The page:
The Liverpool Echo reports that Joe Anderson resigned from the Northern Powerhouse Partnership - which is intended to bring together business and local politicians - because the government was not "prepared to listen" and he could "no longer see the point" of being a part of the body.
London’s Evening Standard reports that "a £1.5 billion scheme has been unveiled to transform the area outside Waterloo station with a 30-storey skyscraper". The paper says that fresh plans to replace the 1960s block, Elizabeth House, will go on display this week. "The proposal is the third bid to demolish the building, which stands between Britain’s busiest rail terminal and the South Bank and has blighted the congested approach to the station for decades", the paper says.
The Times (subscription) reports that "doubts over Britain’s planned nuclear revival increased yesterday amid fears that the Japanese company developing a new plant on Anglesey may be preparing to scrap the project". The paper says that "shares in Hitachi rose by as much as 2.9 per cent at one point after Japanese media reported that it was considering abandoning work on the proposed Wylfa plant because of rising costs".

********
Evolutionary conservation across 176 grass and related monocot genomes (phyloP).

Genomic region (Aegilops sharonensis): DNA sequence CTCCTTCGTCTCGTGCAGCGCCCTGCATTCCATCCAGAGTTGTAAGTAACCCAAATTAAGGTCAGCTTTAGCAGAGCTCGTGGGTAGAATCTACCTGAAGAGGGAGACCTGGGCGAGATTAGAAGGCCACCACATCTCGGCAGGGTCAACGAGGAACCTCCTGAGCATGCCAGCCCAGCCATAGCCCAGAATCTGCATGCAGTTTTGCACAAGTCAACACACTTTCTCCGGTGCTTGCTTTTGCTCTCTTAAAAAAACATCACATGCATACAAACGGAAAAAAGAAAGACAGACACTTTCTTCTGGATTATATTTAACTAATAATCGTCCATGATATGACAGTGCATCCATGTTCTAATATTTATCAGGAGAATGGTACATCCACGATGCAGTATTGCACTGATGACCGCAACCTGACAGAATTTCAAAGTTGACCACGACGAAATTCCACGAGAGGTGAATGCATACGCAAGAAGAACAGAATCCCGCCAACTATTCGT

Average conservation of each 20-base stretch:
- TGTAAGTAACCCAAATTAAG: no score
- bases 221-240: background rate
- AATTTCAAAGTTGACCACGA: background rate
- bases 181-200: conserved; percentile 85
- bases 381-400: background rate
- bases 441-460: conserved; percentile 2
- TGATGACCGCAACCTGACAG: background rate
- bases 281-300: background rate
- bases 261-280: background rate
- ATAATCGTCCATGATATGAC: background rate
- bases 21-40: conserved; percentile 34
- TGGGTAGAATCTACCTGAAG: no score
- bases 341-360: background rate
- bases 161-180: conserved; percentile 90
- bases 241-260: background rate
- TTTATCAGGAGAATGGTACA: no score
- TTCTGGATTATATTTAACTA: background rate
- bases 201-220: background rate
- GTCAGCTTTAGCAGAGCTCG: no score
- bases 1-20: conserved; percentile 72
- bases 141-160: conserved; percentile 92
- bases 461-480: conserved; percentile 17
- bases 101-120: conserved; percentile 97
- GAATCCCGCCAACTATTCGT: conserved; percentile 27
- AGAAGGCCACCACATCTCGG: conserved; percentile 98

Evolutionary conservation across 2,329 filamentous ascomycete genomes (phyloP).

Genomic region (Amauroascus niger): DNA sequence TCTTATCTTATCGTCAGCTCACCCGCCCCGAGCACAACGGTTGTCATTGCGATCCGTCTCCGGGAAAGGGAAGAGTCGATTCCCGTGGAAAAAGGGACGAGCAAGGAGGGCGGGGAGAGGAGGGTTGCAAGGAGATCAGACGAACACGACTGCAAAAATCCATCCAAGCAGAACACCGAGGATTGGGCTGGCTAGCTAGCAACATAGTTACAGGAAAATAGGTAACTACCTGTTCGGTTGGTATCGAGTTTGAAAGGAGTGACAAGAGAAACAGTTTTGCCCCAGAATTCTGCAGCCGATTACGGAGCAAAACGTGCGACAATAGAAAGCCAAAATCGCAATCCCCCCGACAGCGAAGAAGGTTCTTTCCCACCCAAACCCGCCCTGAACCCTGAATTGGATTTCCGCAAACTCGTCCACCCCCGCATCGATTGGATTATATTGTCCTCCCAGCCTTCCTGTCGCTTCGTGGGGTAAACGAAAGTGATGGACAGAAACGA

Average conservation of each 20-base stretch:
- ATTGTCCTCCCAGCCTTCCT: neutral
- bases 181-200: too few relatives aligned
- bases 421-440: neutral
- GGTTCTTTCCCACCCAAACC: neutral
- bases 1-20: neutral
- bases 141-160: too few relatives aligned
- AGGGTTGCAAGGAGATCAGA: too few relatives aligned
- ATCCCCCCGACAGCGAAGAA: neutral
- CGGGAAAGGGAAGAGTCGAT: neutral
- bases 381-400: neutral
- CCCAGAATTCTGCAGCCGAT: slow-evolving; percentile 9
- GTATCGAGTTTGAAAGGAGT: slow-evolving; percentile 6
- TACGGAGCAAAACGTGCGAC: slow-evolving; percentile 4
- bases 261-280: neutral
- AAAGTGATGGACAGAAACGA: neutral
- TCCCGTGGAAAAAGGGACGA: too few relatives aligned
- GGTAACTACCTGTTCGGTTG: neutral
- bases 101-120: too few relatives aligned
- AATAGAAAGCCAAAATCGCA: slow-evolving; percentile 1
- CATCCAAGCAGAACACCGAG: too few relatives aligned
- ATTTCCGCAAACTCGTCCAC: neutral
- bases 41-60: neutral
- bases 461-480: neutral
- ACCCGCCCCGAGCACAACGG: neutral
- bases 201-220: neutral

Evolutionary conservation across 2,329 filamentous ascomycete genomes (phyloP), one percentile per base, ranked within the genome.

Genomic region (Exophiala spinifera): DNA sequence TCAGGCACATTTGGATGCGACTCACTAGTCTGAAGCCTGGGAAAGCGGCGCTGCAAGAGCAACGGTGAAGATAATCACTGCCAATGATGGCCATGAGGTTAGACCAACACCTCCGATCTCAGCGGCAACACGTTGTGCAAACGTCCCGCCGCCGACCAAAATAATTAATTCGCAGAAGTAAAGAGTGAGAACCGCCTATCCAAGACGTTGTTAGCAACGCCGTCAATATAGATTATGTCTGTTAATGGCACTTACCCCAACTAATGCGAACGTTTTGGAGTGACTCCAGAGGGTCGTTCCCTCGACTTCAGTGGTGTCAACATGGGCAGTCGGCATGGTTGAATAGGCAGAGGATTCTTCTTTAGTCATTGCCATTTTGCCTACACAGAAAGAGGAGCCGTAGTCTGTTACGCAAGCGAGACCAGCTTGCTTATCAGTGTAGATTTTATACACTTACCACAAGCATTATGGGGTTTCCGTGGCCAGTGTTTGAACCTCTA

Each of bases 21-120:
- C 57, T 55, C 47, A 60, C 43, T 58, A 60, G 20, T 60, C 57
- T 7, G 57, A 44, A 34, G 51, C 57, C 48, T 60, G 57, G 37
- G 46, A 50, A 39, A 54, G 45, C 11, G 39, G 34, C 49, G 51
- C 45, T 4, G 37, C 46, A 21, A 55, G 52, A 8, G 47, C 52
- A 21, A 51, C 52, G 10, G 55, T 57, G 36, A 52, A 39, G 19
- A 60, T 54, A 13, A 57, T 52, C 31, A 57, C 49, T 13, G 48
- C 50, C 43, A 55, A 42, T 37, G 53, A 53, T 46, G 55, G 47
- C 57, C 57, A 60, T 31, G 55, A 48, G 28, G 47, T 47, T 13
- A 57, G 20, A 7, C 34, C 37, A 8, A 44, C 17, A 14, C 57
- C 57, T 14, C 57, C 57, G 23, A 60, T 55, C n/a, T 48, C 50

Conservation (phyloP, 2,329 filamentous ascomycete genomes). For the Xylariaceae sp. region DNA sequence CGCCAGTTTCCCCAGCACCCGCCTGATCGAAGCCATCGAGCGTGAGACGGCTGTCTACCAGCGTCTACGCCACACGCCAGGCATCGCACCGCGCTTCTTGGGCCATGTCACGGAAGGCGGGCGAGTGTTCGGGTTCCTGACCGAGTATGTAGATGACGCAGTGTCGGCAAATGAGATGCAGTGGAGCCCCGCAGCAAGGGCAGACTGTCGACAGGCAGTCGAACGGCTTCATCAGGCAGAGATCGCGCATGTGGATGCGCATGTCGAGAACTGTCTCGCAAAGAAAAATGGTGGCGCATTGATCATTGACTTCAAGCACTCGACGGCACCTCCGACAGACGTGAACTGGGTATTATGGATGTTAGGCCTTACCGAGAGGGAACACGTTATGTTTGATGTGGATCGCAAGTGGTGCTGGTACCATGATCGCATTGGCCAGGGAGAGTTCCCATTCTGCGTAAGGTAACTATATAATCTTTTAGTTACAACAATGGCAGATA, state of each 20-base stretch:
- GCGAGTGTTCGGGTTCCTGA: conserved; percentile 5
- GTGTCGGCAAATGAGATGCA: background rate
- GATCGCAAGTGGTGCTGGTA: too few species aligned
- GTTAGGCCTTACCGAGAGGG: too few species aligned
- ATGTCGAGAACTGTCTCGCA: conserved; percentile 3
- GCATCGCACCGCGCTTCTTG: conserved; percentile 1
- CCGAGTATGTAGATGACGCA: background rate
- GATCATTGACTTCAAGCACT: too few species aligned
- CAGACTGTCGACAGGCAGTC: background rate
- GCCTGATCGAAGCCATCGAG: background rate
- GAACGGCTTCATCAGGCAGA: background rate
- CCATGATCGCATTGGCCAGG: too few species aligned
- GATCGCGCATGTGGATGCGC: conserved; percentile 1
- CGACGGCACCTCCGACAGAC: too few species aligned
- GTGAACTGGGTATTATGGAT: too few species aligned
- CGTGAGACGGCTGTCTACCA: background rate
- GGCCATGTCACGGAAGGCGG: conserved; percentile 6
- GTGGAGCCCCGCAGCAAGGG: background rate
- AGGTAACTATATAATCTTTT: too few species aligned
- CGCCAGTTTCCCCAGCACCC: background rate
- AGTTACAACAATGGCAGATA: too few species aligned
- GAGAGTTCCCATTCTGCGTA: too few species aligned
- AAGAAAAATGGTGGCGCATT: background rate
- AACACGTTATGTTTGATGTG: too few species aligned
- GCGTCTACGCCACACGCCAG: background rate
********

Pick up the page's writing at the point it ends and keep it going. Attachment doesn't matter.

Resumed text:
The Times also reports that "a plan for a new residential neighbourhood with more than 700 homes in a historical area of Glasgow has been given planning permission". The paper says that "the proposals for 727 build-to-rent homes on the 7.5-acre (30,000 sq m) site behind High Street train station are the brainchild of Get Living, a property management company that is backed by £200 million of investment".
The Guardian confirms that London’s Crossrail project has been been given a bailout worth up to £2.2 billion "amid warnings that it could be delayed for two years". The paper says that "trains were due to start running on the east-west line this month but the project has been plunged into crisis because of problems with signalling systems and the completion of stations".